Wednesday, July 1, 2015

Working Larger

I am having a lot of fun with these crayon pieces, and they work (for me) at this small scale, 10"x10".  I would LOVE, though, to see them really BIG:


Obviously, the crayons I'm using would not scale up like this.  So what?  Oil stick?  Paint on a brush?  I know I (and some of you perhaps) often see a piece that I'd like to do at a larger scale.  I'd like to feel myself in a different relationship, physically, to the painting.  Instead of Me the Artist at the table or standing at the wall/easel, separate from the Painting, I'd love to almost walk into the painting, feel it more like an environment, and then have to walk ten feet back to actually see it.  Two very different relationships to it in space. 

When working on small pieces, I can be the artist and the viewer at the same time, and I think those are very different roles.  As the artist, I need to be in the process, obsessed with the marks I'm making as they relate to one another and to the painting.  As a viewer, I see the final visual content, separate from process.  The piece becomes its own entity, no matter what my process or intentions. Part of the process of making art is going back and forth between these roles.  I wonder how scale would affect my ability to do so, or my perception of this back and forth dance.

29 comments:

  1. I find the larger size a more impressive piece of "ART"--I can see that in a gallery--making you $$$'s

    ReplyDelete
  2. My grandkids have jumbo crayons....crayola makes them. They also have some juicy ones, larger scale, called twistables.....so.....GO BIG!

    ReplyDelete
  3. I really empathise with your feelings about big paintings Jane. I like the feeling of getting lost in something huge, and then stepping back to look at it too...Can't do it it any more though because it takes a LOT of energy. In practical terms, I would definitely suggest oil sticks, with perhaps acrylic underpainting with really BIG brushes. I really do think the key to working big is to scale up the things you make marks with as well as the canvas. I think, go for it !!! Your work would look even more stunning big.
    When I saw Richard Diebenkorn's work in London after only seeing it in reproduction I was overwhelmed, in a good way, because of the size. They had presence. Big work can give you that.

    ReplyDelete
  4. Much of the power of the iconic abstract expressionists comes from the fact that they worked so large --say for instance, Diebenkorn, de Kooning, Joan Mitchell, Franz Kline, Rothko. I think we often forget that when viewing images of their work in books or on a computer screen. Personally, I limit myself to canvases that I can fit into the back of my car. There is also the storage question, not to mention pricing and marketing larger work. As for big works on paper, they cost a fortune to frame. Does going large perhaps involve having a much larger ego? For sure there are lots of BAD artists who paint large. It doesn’t make them any better. I think I’d rather hone my style on smaller pieces, . Also, I find oil pastels and oil stick to be horribly messy to work with. And difficult to paint over. But hey, Jane, love how that 10” x 10” might look all blown up! If you start working that large all the time, you might not have much time left over to teach—much less sleep! And you might need to find new studio space.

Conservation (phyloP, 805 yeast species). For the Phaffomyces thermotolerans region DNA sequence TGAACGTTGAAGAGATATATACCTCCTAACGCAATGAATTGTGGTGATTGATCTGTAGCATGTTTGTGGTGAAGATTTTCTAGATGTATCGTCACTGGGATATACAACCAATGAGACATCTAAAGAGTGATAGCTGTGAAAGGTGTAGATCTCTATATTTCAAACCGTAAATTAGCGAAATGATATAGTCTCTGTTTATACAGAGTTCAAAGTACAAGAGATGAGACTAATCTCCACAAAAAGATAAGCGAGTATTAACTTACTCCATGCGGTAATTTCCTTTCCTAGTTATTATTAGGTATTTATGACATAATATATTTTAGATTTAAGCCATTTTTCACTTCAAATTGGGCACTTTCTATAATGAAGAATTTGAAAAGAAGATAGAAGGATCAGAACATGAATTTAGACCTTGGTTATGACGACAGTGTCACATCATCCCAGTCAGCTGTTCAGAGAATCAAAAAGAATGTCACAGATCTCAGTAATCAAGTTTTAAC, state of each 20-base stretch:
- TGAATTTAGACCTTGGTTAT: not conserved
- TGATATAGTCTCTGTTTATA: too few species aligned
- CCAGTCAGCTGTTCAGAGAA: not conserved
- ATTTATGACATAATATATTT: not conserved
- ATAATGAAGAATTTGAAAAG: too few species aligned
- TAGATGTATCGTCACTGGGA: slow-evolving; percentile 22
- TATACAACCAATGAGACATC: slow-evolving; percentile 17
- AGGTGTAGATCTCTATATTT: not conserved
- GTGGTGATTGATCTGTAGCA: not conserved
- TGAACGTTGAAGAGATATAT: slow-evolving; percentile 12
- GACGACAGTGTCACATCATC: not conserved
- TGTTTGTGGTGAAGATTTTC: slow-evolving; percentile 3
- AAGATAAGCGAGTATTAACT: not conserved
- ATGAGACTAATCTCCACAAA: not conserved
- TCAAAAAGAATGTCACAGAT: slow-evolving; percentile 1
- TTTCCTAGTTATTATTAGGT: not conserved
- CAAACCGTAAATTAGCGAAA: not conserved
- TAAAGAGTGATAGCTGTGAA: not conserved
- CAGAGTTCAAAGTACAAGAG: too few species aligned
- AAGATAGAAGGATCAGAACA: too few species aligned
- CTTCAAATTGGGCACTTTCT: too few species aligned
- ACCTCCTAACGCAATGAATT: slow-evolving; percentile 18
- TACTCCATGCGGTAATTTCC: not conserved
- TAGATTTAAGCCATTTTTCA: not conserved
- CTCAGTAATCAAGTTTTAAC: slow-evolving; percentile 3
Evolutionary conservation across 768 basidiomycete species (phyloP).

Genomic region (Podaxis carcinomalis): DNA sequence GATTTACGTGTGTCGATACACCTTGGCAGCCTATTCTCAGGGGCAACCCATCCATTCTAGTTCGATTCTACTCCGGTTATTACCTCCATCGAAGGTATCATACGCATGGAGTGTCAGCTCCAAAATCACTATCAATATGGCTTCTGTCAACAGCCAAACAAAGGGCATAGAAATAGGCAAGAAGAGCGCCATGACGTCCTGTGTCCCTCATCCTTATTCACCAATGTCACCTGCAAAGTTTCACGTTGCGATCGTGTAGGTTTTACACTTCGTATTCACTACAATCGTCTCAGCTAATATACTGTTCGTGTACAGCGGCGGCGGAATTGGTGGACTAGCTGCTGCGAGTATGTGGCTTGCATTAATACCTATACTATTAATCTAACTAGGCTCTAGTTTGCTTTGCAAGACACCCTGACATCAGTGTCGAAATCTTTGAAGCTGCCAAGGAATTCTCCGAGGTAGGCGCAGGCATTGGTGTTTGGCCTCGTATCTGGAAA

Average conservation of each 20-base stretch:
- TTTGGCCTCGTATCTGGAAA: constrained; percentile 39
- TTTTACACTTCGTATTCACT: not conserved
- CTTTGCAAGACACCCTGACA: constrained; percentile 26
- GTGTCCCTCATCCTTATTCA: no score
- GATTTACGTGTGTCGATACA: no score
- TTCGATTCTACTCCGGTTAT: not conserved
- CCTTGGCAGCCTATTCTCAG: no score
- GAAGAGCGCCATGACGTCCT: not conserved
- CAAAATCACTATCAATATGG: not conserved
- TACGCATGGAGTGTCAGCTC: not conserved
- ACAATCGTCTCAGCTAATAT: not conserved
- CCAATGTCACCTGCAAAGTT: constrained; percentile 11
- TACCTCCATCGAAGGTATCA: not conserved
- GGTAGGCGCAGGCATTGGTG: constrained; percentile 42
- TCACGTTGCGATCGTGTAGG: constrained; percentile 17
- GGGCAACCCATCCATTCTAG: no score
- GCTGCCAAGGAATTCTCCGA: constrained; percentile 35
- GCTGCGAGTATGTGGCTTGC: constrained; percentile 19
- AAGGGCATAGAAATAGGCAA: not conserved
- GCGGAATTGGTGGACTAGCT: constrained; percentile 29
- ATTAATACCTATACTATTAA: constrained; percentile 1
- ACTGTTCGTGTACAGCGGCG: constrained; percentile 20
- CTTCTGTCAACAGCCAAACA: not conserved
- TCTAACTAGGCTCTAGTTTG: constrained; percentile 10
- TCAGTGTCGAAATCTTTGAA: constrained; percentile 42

ReplyDelete
  5. Hi Jane (that image above made me laugh!)-

    Interesting Synchonicity: I just watched your 2 crayon video on YouTube last night and thought of doing EXACTLY what you are writing here.

    I saw myself using the side of pastels/graphite sticks/crayons...etc...rather than the tips, plus some BIG pointed brushwork.

    Let's do it!
    xx c

    ReplyDelete
  6. WOW! Thanks for your thoughtful comments. It's true, I love the power and presence of large pieces when I am in the same room with them (provided I like the images). But then it does take guts, or ego, or SOMETHING, to say This Idea is Important Enough to Take Up This Much Space. And then there is my attention span - the time it takes to make a small piece is quite different from that of a large piece. Am I committed enough to the idea to stick with it for the time it takes to develop?

    Don't worry, Cristy, I'm not giving up teaching anytime soon. It's way too much fun.

    Thanks for the tips on materials and tools.

    I do feel I need to do a lot more of these on the smaller scale before moving on to big canvas, but I'll definitely keep posting about this. Thanks for the ideas and encouragement.

    ReplyDelete
    Replies
    1. You are ready!!! I've been painting very large canvases and wall sculptures since Art School. I sort of hate to admit it - 1975. haha One of the truly fun things about large paintings is that you have so much ROOM to let the paint do its thing. I gotta say I've really been enjoying your videos so much. I've bought most of the materials you are using so I can experiment :)

      Delete
    2. I think you're ready too ! Jump in there !

      Delete
  7. i don't do large pieces, so these comments are interesting and thought provoking

    ReplyDelete
  8. All the above. Go for it. Larger tools + larger canvas doesn't take that much more time. The small works are the prep sketches. Set aside a couple of days and see what you can do. Work on a cradled canvas or board rather than on paper so there will be no framing issue afterwards. Or buy some primed canvas from Blick, cut a big chunk off the roll and tack it to a wall somewhere and go after it. You may need a stepladder for the top.
    I've worked with oil pastels and while they're great fun to use because they're so creamy they take forever and a day to dry, if ever. Big brushes and acrylic paint or house paint should work well for the way you approach the canvas/paper/board.

    ReplyDelete
  9. Do it before you have arthritis and you can't!! Just when I wanted to go bigger than 24x36, my shoulder flared up. Right, use gallery wrap canvas - no framing.

    ReplyDelete
  10. What they said. But I have to add that I love this picture. Your expression says it all. And the blown up crayon piece Absolutely would be stunning in a gallery.

    ReplyDelete